For years it seemed everyone I knew made the best sketti and balls except myself. I got jealous, almost angry. I often wondered “why me?”. I never asked for a sketti and balls recipe out of pride, “I can think up my own perfect sketti and balls, thank you very much!” I thought with nose upturned. After years of minimal success, I finally gave in and asked my good friend, Amber, for her recipe, without even trying it I might add. I trust her.

I am glad I asked. Consider Andy, Ruth, and I’s tummies happy tummies, tummies confident that a basic Italian-American dinner time staple is now perfected and oozing with all the soul satisfying qualities that it should have.
You didn’t even need to ask. The recipe is here! It is for the balls and sauce but the sauce is your prerogative.

Also, Ruth is 18 months old today, a mildly big milestone. She currently sleeps with her mom and dad ie. taking up ninety percent of our king bed, and last night despite some of her bed-hogging-I’m-not-very-nice-while-I-sleep habits of late, she leaned over to me in her sleep and held my hand. At that point I realized more than ever that innocence is powerful and must be protected. Thanks for the lesson, Ruth. Enjoy the recipe!

not happy to wake, not happy to have a picture taken
not happy to wake, not happy to have a picture taken

Makes enough balls for 8-12 people depending how much you eat and how big you like them

1 lb lean ground beef
1 lb hot ground italian sausage
1 and 1/2 cups dried bread crumbs
4 eggs
1 tsp dried basil,
1/2 tsp dried thyme flakes
1 cup Parmesan
1/2 tsp salt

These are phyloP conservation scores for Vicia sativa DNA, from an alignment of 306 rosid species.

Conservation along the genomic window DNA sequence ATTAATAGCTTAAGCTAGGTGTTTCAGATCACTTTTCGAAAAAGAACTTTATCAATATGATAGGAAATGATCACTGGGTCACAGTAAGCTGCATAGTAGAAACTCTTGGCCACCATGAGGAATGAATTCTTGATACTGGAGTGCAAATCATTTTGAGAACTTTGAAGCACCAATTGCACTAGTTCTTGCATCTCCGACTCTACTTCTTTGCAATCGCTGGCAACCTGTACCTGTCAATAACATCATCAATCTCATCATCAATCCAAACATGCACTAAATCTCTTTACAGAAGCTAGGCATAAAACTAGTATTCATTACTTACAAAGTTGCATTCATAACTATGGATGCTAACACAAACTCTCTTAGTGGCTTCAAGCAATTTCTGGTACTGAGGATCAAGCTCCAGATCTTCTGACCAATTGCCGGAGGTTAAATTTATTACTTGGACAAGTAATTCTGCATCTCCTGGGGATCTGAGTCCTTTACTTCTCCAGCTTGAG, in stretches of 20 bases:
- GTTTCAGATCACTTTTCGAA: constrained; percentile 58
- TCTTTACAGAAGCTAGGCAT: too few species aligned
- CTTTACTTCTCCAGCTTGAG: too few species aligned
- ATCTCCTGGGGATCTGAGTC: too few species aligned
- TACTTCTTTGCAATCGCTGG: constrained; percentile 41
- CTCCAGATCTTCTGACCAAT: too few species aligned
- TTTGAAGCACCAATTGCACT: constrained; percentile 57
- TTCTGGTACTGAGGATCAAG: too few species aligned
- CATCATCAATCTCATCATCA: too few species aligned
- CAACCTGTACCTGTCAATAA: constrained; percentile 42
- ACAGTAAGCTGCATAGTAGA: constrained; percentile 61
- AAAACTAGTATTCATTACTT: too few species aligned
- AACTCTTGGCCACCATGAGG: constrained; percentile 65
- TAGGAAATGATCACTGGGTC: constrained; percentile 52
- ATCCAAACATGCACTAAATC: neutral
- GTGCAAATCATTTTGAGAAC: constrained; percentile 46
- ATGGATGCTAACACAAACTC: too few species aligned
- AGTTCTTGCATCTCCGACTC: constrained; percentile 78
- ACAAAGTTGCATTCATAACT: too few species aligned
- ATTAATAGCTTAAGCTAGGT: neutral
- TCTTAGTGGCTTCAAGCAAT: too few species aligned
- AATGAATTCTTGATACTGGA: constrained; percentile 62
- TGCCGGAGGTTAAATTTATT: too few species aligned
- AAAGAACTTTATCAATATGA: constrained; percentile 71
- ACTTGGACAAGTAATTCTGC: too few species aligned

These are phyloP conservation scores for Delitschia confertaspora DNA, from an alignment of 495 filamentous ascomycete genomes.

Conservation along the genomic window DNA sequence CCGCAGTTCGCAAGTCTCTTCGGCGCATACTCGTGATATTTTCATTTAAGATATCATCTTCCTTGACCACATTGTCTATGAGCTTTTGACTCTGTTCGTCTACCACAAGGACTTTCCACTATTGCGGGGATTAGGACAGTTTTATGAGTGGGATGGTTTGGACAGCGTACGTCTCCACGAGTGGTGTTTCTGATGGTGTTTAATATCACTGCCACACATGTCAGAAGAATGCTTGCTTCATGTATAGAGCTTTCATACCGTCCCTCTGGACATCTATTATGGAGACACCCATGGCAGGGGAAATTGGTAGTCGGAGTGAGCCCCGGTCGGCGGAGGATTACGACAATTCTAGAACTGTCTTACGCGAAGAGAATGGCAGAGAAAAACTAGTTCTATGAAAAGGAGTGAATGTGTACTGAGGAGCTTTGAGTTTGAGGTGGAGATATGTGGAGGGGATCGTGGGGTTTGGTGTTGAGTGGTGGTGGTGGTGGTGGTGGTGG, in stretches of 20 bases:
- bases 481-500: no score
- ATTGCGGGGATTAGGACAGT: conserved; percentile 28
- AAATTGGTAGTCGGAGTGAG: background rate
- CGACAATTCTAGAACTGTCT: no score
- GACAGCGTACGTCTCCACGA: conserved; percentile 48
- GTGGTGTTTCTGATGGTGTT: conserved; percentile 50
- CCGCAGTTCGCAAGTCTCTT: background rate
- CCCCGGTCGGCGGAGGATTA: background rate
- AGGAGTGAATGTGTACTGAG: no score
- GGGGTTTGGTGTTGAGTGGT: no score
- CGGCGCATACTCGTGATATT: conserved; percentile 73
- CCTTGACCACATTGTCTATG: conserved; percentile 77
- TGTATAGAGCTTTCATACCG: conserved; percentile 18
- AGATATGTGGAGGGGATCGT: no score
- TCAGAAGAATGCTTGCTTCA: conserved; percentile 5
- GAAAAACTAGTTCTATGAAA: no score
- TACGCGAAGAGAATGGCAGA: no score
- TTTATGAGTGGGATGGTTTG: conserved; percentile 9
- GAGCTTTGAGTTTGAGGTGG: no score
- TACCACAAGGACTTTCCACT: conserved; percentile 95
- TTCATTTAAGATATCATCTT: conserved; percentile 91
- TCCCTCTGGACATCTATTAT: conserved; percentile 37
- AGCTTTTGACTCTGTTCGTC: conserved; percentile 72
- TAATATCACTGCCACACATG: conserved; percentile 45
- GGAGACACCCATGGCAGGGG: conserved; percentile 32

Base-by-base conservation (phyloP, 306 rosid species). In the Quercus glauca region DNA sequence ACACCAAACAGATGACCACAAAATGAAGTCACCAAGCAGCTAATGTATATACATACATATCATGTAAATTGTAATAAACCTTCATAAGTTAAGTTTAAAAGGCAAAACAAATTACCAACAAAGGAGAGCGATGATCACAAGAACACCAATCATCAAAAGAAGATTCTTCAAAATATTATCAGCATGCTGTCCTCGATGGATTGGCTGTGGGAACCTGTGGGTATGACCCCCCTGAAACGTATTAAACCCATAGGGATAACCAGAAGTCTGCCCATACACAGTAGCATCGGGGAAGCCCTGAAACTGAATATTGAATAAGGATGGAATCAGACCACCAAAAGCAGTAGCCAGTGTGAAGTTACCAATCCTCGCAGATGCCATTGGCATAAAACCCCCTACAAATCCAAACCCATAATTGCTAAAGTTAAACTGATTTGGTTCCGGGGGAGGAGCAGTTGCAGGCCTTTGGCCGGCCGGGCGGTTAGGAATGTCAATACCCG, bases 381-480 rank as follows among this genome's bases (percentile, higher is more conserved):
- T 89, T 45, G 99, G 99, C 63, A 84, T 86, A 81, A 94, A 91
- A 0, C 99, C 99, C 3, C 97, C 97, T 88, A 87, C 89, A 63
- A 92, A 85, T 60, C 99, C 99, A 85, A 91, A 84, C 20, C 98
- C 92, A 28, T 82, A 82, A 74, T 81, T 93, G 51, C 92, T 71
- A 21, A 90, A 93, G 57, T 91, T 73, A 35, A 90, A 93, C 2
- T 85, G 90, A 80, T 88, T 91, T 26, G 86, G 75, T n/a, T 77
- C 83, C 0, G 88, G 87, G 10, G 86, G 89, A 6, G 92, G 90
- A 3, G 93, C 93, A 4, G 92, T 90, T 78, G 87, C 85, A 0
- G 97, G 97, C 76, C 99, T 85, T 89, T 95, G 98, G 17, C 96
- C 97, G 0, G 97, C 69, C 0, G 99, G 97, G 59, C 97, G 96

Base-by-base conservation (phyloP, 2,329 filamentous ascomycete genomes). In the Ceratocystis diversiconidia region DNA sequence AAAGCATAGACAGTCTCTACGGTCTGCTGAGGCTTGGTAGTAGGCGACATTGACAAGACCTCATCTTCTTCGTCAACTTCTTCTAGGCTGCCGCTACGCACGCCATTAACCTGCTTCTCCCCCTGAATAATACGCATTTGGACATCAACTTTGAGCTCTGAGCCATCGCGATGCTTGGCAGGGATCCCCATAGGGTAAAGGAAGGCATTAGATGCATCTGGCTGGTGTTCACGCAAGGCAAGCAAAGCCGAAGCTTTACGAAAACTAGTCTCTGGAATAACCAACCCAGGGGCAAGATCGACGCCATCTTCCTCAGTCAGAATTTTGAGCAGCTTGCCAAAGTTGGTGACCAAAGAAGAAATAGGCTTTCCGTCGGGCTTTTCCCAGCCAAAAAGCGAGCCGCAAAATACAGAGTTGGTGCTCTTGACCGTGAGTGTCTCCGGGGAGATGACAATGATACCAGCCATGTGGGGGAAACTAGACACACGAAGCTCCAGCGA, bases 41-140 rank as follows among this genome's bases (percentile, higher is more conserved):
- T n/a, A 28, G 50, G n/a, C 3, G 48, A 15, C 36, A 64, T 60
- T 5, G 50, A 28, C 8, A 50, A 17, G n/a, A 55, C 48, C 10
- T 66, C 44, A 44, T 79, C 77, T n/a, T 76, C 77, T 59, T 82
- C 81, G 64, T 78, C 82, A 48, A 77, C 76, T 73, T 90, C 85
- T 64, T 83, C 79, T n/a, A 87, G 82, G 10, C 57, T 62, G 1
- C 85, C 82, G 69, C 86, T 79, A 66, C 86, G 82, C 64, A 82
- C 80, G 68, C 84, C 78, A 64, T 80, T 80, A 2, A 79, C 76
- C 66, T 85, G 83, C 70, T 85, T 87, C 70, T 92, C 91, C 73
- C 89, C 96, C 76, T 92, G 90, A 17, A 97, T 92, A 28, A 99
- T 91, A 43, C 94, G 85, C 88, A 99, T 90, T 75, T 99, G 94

Gently combine all these ingredients in a big bowl. Roll out into balls and pop into a giant pot of red sauce. On low, with a cover over the pot, it should take 20ish minutes to cook the balls. Do not be afraid to cut one open to see if it is done.

My sauce is as follows and will be enough for the all those balls but if you have your own sauce recipe by all means use it just make sure to make a bunch:

3 32oz cans of crushed tomatoes, or 1 32oz can of diced tomatoes and 2 of crushed
2 cups beef broth
1 large onion, diced
4 cloves garlic, sliced
1 tsp thyme flakes
2 tsps dried basil
red pepper flakes to taste
Sugar to taste
Plenty of salt to taste
A glug of olive oil or 2 tbls of butter

In a huge pot, on medium high heat butter or oil until hot. Add onions, sauté until soft. Add garlic, red pepper, dried spices and sauté for a bit longer. Add tomatoes, and beef broth. Let simmer for 30 minutes-1 hour. Taste. Add sugar for some fun sweetness and salt to taste.

Chicken and Cream Gravy and Love

“Does your life now feel complete?”
“I want to say yes but knowing apple pie is for dessert, how can I?”
This the Andy’s response to my galactic question as we ate a meal of chicken and cream gravy last week. I could say chicken and cream gravy is the ultimate comfort food but I must go one step further and say it is the ultimate soul food. That’s right, soul food. I prefer that phrase. After a week of mostly dry sandwiches due to moving into our new home, I am not even being funny, we healed after that meal of chicken and cream gravy. When I say healed I am mean scraping out some interior anxious gunk and soul patching.